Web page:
One of the virtual reality offerings out there that really intrigues us is Microsoft’s HoloLens platform. Shown off at the company’s media briefing with Minecraft, there is also a Halo HoloLens experience in the works.
Before you get your hopes up, the HoloLens experience built around Halo is quite likely a demo strictly for E3, but it shows that Microsoft is indeed planning on incorporating this experience into more titles than just Minecraft.
The demo we began with had us putting on the device. HoloLens itself is made up of what looks like a large pair of sunglasses with a large plastic ring on the inside of it. This ring is padded on the inside and is what’s used to secure HoloLens to your head. A small screw-like fastener at the back of the device lets you adjust the size, and away you go.
When starting up the demo, the Halo fan in us went nuts. Information began to appear, as if from nowhere, in front of our eyes, and in this case, it was a waypoint right out of the game. We walked down a hallway to a station where we were looking into a hangar door at Pelicans below us readying for flight. Of course, there was no actual door there and anyone who looked at us would have thought we were nuts staring at a blank wall, but inside the HoloLens experience, our eyes were opened to the world of Halo right in front of us.
The next area we walked to was the briefing room. Six of us gathered around a holographic projection table like the one you’d find on the bridge of Halo‘s flagship carrier, the Infinity. Prior to being given a personalized briefing, a schematic of the UNSC Infinity was rotating around. Just looking at certain sections of it would bring up a breakdown of it. For example, we could concentrate our gaze on the thrusters at the rear and be told about its engines. Our curiosity about the hangar, for example, could be quelled just by looking at it. It was wonderful and worked without a hitch.
We were given a briefing of the upcoming Warzone multiplayer map we were about to experience (read our hands on impressions here), complete with building schematics and holographic Spartans speaking right to us.
The entire experience lasted about six minutes and was an absolute thrill ride. It brought us back to the sense of childlike wonder that first time we saw a video game. It showed us the future with holograms and in-world projection. It wasn’t perfect (more on that in a bit), but it was cool as hell.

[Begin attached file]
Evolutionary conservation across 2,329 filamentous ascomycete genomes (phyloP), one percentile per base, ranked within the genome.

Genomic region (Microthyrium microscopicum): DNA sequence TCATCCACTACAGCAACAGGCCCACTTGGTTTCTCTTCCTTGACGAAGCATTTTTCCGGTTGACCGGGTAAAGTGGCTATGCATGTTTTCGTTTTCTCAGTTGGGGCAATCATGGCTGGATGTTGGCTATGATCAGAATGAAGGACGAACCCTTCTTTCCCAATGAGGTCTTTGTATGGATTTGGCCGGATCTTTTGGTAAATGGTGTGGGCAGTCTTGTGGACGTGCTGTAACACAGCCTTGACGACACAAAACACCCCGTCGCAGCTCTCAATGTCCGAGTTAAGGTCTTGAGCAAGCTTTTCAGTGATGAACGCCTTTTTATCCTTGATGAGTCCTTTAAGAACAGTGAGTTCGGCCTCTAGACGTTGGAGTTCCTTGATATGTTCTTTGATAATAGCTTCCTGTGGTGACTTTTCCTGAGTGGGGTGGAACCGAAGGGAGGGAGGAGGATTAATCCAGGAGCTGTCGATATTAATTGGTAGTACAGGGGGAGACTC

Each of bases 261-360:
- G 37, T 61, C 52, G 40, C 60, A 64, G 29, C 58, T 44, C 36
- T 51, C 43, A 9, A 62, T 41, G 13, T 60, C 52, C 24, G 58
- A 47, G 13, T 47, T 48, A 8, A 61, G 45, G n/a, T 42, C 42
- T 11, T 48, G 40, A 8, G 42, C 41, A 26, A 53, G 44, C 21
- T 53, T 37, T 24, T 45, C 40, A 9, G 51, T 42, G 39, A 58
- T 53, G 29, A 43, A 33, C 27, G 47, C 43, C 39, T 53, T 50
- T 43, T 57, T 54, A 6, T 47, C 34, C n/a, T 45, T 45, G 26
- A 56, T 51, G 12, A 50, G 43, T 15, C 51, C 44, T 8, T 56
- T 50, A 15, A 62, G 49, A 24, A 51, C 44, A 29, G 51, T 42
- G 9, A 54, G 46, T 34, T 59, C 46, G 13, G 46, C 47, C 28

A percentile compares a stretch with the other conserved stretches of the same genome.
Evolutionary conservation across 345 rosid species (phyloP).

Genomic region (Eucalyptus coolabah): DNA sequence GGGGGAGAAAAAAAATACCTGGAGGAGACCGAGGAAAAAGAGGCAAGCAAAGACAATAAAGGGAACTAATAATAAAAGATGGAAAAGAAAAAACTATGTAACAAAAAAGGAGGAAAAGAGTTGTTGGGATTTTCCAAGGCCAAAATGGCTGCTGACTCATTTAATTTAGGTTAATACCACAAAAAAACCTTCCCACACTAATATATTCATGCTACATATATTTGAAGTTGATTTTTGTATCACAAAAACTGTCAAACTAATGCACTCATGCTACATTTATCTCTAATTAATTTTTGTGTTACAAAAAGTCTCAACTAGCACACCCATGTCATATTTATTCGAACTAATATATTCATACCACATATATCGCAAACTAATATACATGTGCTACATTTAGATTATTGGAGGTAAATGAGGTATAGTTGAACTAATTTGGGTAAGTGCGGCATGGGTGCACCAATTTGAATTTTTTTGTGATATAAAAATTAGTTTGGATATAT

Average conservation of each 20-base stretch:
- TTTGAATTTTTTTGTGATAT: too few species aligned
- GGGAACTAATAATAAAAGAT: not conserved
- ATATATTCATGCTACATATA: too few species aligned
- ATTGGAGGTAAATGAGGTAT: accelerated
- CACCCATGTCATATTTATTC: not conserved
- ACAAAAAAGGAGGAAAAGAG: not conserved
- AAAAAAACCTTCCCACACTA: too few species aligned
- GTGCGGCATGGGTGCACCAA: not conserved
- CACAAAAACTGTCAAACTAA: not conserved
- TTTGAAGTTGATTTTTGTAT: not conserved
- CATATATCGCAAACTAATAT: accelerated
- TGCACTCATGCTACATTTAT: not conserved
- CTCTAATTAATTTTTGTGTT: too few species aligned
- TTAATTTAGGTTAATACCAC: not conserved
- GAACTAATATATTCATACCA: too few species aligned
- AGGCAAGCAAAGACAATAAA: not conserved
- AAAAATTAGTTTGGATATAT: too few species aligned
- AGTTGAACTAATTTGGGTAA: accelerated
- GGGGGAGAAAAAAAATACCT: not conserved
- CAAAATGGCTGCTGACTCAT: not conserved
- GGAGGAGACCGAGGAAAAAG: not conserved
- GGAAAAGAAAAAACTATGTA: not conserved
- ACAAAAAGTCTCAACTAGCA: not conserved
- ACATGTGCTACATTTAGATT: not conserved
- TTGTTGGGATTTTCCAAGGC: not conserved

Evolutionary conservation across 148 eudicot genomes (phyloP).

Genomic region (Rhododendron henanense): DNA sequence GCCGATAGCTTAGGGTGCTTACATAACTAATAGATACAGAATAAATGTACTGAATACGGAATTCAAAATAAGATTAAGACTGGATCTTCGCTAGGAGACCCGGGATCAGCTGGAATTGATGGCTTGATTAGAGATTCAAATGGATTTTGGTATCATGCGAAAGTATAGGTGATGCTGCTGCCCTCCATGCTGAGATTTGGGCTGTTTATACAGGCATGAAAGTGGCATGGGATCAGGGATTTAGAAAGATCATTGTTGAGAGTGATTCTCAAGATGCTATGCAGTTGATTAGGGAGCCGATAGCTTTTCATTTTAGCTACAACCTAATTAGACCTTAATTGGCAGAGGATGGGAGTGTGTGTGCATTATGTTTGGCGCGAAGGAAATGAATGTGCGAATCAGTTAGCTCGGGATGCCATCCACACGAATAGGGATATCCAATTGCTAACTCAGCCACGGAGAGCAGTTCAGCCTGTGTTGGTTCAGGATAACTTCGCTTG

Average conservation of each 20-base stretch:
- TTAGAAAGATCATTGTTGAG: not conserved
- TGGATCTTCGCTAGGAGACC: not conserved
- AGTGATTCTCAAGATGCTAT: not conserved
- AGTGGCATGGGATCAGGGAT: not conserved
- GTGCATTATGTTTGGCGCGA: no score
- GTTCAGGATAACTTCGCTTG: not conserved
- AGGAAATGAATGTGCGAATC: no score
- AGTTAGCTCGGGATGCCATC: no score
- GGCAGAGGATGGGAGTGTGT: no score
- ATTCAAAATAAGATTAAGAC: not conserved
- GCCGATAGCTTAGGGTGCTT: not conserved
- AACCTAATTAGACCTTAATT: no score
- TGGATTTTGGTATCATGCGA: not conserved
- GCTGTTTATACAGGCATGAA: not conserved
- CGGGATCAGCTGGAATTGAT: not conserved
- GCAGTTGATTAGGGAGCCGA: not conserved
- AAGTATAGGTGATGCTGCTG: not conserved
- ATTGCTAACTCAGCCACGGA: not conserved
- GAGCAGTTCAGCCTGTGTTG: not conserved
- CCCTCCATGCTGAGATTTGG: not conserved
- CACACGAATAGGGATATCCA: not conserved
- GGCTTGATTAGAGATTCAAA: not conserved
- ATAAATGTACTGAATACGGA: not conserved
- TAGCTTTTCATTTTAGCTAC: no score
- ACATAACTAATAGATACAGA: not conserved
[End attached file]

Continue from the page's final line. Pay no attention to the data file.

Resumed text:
Augmented reality, as this technology is often referred to as, is typically quite unstable. Holding a camera and trying to monitor what is going on at the same time can create some pretty jittery results. With HoloLens, Microsoft seems to have solved for that. The holograms we experienced appeared to be extremely stable. We even tried to shake our head around to trick the system, but it just didn’t falter. We’re not sure if the experience was augmented with cameras in the ceiling or on the wall, but we were told that HoloLens is a completely wireless solution with absolutely nothing necessary to run except an Xbox or Windows 10.
In a few ways, HoloLens was a bit frustrating. Perhaps it is because we’ve grown accustomed to VR that envelops us and covers the entire face, but the HoloLens actually has a relatively small field of view. That is to say, during the briefing portion of our presentation, there was no way to see the entire table at the same time. And it was only about two feet wide.
The screen that is projected in front of you is remarkably small, and it’s noticeable. The camera that Microsoft used at their briefing and demo videos to show off the experience must’ve had a HoloLens screen simulation over its entire lens, because there was no way someone could ever get that field of view from the distance it was at.
Regardless, the headset was very comfortable, and the experience was one that notched our excitement up to 11, especially for Halo fanboys like us. Luckily, you can check out a short walkthrough of our experience with a teaser video that the Xbox team put together.
Implications for the future on this are not that you’ll be walking through a Halo-themed room in your house just to play the latest adventures with the Master Chief. But having your hud displayed off screen might give you more real estate for the game itself. Or with the game’s eye-tracking, you could better position your weapon and fire.
We’re very excited about where HoloLens is going to take us, and while there is still lots of work to do to get it just right, this could be the experience we want above all others in the AR and VR space.